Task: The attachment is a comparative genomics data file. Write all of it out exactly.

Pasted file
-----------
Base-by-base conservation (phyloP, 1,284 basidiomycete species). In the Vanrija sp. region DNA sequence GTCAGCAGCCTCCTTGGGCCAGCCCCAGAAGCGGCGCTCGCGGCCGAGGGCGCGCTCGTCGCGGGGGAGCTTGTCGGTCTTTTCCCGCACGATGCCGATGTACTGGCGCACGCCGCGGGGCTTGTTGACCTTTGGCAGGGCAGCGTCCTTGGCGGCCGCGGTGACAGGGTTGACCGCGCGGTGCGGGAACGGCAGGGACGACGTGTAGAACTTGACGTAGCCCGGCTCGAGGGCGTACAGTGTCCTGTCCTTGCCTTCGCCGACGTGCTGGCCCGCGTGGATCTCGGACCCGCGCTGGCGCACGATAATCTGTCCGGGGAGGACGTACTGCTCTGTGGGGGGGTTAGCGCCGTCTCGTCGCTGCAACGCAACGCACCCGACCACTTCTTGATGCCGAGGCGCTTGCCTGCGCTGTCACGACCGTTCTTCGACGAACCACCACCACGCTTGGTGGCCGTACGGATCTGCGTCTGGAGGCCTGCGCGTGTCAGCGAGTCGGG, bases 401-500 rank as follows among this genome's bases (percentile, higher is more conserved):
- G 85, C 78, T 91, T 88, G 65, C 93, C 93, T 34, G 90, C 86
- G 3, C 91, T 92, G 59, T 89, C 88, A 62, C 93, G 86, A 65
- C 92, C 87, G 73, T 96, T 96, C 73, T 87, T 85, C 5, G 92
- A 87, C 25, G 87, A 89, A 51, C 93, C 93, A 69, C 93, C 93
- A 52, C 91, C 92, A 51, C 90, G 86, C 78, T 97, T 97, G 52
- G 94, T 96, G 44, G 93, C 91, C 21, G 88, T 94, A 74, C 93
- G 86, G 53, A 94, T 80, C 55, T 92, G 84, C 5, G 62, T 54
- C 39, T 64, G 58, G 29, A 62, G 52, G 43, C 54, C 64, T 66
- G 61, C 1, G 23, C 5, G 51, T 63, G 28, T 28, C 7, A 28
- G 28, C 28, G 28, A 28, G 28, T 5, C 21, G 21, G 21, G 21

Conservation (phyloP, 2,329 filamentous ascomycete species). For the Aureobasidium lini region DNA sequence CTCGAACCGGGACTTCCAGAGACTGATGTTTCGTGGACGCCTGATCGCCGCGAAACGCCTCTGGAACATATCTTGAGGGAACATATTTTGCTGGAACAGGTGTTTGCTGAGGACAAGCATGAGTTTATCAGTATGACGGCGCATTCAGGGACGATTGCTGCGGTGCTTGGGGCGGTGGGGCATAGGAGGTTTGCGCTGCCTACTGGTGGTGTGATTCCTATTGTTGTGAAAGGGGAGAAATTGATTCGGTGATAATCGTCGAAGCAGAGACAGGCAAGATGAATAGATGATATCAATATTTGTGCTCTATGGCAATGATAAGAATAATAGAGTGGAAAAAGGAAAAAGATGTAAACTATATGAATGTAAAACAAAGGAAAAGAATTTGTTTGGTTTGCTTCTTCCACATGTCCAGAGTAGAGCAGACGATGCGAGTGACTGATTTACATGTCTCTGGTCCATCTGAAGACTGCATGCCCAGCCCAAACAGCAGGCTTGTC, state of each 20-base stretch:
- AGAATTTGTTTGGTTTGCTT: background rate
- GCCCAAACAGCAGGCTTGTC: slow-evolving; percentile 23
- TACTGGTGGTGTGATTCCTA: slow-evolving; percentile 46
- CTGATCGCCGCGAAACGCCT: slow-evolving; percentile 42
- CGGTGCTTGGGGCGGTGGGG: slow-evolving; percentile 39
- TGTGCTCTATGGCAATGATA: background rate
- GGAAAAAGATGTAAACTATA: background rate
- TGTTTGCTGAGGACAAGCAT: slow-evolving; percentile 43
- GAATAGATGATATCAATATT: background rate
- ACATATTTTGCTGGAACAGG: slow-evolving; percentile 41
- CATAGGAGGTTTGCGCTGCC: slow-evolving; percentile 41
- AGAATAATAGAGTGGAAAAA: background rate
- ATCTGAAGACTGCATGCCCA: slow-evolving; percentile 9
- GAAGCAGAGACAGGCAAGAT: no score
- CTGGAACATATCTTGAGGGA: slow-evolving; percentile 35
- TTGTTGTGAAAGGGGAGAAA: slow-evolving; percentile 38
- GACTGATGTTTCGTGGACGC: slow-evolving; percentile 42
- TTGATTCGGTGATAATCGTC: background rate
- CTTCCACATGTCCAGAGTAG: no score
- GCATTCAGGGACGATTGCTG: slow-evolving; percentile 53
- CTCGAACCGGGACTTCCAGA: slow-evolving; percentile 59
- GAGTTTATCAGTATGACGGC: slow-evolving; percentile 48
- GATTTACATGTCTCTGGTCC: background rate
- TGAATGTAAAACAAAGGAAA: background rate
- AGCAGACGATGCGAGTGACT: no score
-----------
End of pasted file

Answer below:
Base-by-base conservation (phyloP, 1,284 basidiomycete species). In the Vanrija sp. region DNA sequence GTCAGCAGCCTCCTTGGGCCAGCCCCAGAAGCGGCGCTCGCGGCCGAGGGCGCGCTCGTCGCGGGGGAGCTTGTCGGTCTTTTCCCGCACGATGCCGATGTACTGGCGCACGCCGCGGGGCTTGTTGACCTTTGGCAGGGCAGCGTCCTTGGCGGCCGCGGTGACAGGGTTGACCGCGCGGTGCGGGAACGGCAGGGACGACGTGTAGAACTTGACGTAGCCCGGCTCGAGGGCGTACAGTGTCCTGTCCTTGCCTTCGCCGACGTGCTGGCCCGCGTGGATCTCGGACCCGCGCTGGCGCACGATAATCTGTCCGGGGAGGACGTACTGCTCTGTGGGGGGGTTAGCGCCGTCTCGTCGCTGCAACGCAACGCACCCGACCACTTCTTGATGCCGAGGCGCTTGCCTGCGCTGTCACGACCGTTCTTCGACGAACCACCACCACGCTTGGTGGCCGTACGGATCTGCGTCTGGAGGCCTGCGCGTGTCAGCGAGTCGGG, bases 401-500 rank as follows among this genome's bases (percentile, higher is more conserved):
- G 85, C 78, T 91, T 88, G 65, C 93, C 93, T 34, G 90, C 86
- G 3, C 91, T 92, G 59, T 89, C 88, A 62, C 93, G 86, A 65
- C 92, C 87, G 73, T 96, T 96, C 73, T 87, T 85, C 5, G 92
- A 87, C 25, G 87, A 89, A 51, C 93, C 93, A 69, C 93, C 93
- A 52, C 91, C 92, A 51, C 90, G 86, C 78, T 97, T 97, G 52
- G 94, T 96, G 44, G 93, C 91, C 21, G 88, T 94, A 74, C 93
- G 86, G 53, A 94, T 80, C 55, T 92, G 84, C 5, G 62, T 54
- C 39, T 64, G 58, G 29, A 62, G 52, G 43, C 54, C 64, T 66
- G 61, C 1, G 23, C 5, G 51, T 63, G 28, T 28, C 7, A 28
- G 28, C 28, G 28, A 28, G 28, T 5, C 21, G 21, G 21, G 21

Conservation (phyloP, 2,329 filamentous ascomycete species). For the Aureobasidium lini region DNA sequence CTCGAACCGGGACTTCCAGAGACTGATGTTTCGTGGACGCCTGATCGCCGCGAAACGCCTCTGGAACATATCTTGAGGGAACATATTTTGCTGGAACAGGTGTTTGCTGAGGACAAGCATGAGTTTATCAGTATGACGGCGCATTCAGGGACGATTGCTGCGGTGCTTGGGGCGGTGGGGCATAGGAGGTTTGCGCTGCCTACTGGTGGTGTGATTCCTATTGTTGTGAAAGGGGAGAAATTGATTCGGTGATAATCGTCGAAGCAGAGACAGGCAAGATGAATAGATGATATCAATATTTGTGCTCTATGGCAATGATAAGAATAATAGAGTGGAAAAAGGAAAAAGATGTAAACTATATGAATGTAAAACAAAGGAAAAGAATTTGTTTGGTTTGCTTCTTCCACATGTCCAGAGTAGAGCAGACGATGCGAGTGACTGATTTACATGTCTCTGGTCCATCTGAAGACTGCATGCCCAGCCCAAACAGCAGGCTTGTC, state of each 20-base stretch:
- AGAATTTGTTTGGTTTGCTT: background rate
- GCCCAAACAGCAGGCTTGTC: slow-evolving; percentile 23
- TACTGGTGGTGTGATTCCTA: slow-evolving; percentile 46
- CTGATCGCCGCGAAACGCCT: slow-evolving; percentile 42
- CGGTGCTTGGGGCGGTGGGG: slow-evolving; percentile 39
- TGTGCTCTATGGCAATGATA: background rate
- GGAAAAAGATGTAAACTATA: background rate
- TGTTTGCTGAGGACAAGCAT: slow-evolving; percentile 43
- GAATAGATGATATCAATATT: background rate
- ACATATTTTGCTGGAACAGG: slow-evolving; percentile 41
- CATAGGAGGTTTGCGCTGCC: slow-evolving; percentile 41
- AGAATAATAGAGTGGAAAAA: background rate
- ATCTGAAGACTGCATGCCCA: slow-evolving; percentile 9
- GAAGCAGAGACAGGCAAGAT: no score
- CTGGAACATATCTTGAGGGA: slow-evolving; percentile 35
- TTGTTGTGAAAGGGGAGAAA: slow-evolving; percentile 38
- GACTGATGTTTCGTGGACGC: slow-evolving; percentile 42
- TTGATTCGGTGATAATCGTC: background rate
- CTTCCACATGTCCAGAGTAG: no score
- GCATTCAGGGACGATTGCTG: slow-evolving; percentile 53
- CTCGAACCGGGACTTCCAGA: slow-evolving; percentile 59
- GAGTTTATCAGTATGACGGC: slow-evolving; percentile 48
- GATTTACATGTCTCTGGTCC: background rate
- TGAATGTAAAACAAAGGAAA: background rate
- AGCAGACGATGCGAGTGACT: no score